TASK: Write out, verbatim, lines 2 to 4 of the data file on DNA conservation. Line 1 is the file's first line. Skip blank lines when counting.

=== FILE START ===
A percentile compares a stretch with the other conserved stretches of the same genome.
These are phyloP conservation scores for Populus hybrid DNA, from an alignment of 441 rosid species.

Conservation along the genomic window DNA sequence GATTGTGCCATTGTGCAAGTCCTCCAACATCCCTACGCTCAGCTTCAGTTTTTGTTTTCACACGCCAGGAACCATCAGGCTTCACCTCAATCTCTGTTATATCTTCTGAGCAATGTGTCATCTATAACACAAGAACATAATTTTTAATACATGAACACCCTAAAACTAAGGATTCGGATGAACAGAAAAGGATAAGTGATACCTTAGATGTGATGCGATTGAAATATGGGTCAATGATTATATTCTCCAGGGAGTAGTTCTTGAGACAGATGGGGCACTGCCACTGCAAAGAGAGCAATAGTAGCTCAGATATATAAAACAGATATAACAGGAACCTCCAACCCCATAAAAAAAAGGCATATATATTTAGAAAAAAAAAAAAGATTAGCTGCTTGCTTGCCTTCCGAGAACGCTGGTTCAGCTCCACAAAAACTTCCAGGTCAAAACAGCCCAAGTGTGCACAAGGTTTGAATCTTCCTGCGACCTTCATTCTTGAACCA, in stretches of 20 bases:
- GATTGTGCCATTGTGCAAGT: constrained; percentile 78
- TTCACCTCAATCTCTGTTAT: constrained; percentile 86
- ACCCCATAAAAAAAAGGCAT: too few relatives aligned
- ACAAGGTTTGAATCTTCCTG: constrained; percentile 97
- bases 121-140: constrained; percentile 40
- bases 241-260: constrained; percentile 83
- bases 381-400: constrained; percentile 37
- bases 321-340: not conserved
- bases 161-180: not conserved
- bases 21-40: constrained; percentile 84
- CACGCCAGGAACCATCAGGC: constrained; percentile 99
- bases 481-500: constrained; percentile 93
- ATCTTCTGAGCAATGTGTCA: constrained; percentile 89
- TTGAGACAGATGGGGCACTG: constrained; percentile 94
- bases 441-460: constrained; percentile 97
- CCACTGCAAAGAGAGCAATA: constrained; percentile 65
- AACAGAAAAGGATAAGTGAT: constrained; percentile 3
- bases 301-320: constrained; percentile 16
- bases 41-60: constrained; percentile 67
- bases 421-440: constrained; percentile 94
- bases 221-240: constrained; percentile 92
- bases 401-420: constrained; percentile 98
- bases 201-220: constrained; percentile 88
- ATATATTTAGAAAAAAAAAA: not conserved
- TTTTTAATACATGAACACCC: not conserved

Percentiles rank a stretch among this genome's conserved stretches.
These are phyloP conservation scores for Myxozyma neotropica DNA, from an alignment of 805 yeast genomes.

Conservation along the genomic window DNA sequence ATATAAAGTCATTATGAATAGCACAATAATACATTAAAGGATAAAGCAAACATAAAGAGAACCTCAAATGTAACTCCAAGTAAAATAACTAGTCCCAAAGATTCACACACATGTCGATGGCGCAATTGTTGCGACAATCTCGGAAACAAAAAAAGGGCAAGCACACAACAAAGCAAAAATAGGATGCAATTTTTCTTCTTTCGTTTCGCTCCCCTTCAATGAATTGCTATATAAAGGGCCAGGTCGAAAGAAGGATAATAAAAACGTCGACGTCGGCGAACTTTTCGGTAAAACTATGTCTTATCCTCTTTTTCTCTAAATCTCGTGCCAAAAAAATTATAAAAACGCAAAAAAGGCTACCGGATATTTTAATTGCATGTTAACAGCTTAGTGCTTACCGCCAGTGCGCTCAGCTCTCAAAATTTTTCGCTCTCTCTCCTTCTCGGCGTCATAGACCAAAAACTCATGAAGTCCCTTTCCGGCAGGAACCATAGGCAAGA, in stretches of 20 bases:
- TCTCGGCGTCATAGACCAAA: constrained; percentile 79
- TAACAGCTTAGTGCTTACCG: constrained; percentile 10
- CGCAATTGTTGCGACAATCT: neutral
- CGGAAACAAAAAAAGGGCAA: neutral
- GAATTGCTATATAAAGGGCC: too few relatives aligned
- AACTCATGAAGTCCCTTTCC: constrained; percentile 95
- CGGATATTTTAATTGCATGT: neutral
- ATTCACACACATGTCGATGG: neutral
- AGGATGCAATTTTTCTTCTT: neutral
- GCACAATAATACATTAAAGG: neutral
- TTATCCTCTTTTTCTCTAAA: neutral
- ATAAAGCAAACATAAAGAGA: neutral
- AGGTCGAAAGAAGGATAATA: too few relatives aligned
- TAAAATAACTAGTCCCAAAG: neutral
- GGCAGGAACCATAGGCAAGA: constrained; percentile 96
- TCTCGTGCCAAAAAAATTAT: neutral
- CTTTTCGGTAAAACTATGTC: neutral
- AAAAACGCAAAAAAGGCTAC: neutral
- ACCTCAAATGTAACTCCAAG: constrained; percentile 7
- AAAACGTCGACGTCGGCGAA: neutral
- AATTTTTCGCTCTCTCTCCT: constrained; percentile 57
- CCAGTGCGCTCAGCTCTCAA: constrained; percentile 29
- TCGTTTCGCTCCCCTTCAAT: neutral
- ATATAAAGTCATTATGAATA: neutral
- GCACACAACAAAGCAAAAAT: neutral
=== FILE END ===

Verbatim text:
These are phyloP conservation scores for Populus hybrid DNA, from an alignment of 441 rosid species.

Conservation along the genomic window DNA sequence GATTGTGCCATTGTGCAAGTCCTCCAACATCCCTACGCTCAGCTTCAGTTTTTGTTTTCACACGCCAGGAACCATCAGGCTTCACCTCAATCTCTGTTATATCTTCTGAGCAATGTGTCATCTATAACACAAGAACATAATTTTTAATACATGAACACCCTAAAACTAAGGATTCGGATGAACAGAAAAGGATAAGTGATACCTTAGATGTGATGCGATTGAAATATGGGTCAATGATTATATTCTCCAGGGAGTAGTTCTTGAGACAGATGGGGCACTGCCACTGCAAAGAGAGCAATAGTAGCTCAGATATATAAAACAGATATAACAGGAACCTCCAACCCCATAAAAAAAAGGCATATATATTTAGAAAAAAAAAAAAGATTAGCTGCTTGCTTGCCTTCCGAGAACGCTGGTTCAGCTCCACAAAAACTTCCAGGTCAAAACAGCCCAAGTGTGCACAAGGTTTGAATCTTCCTGCGACCTTCATTCTTGAACCA, in stretches of 20 bases:
- GATTGTGCCATTGTGCAAGT: constrained; percentile 78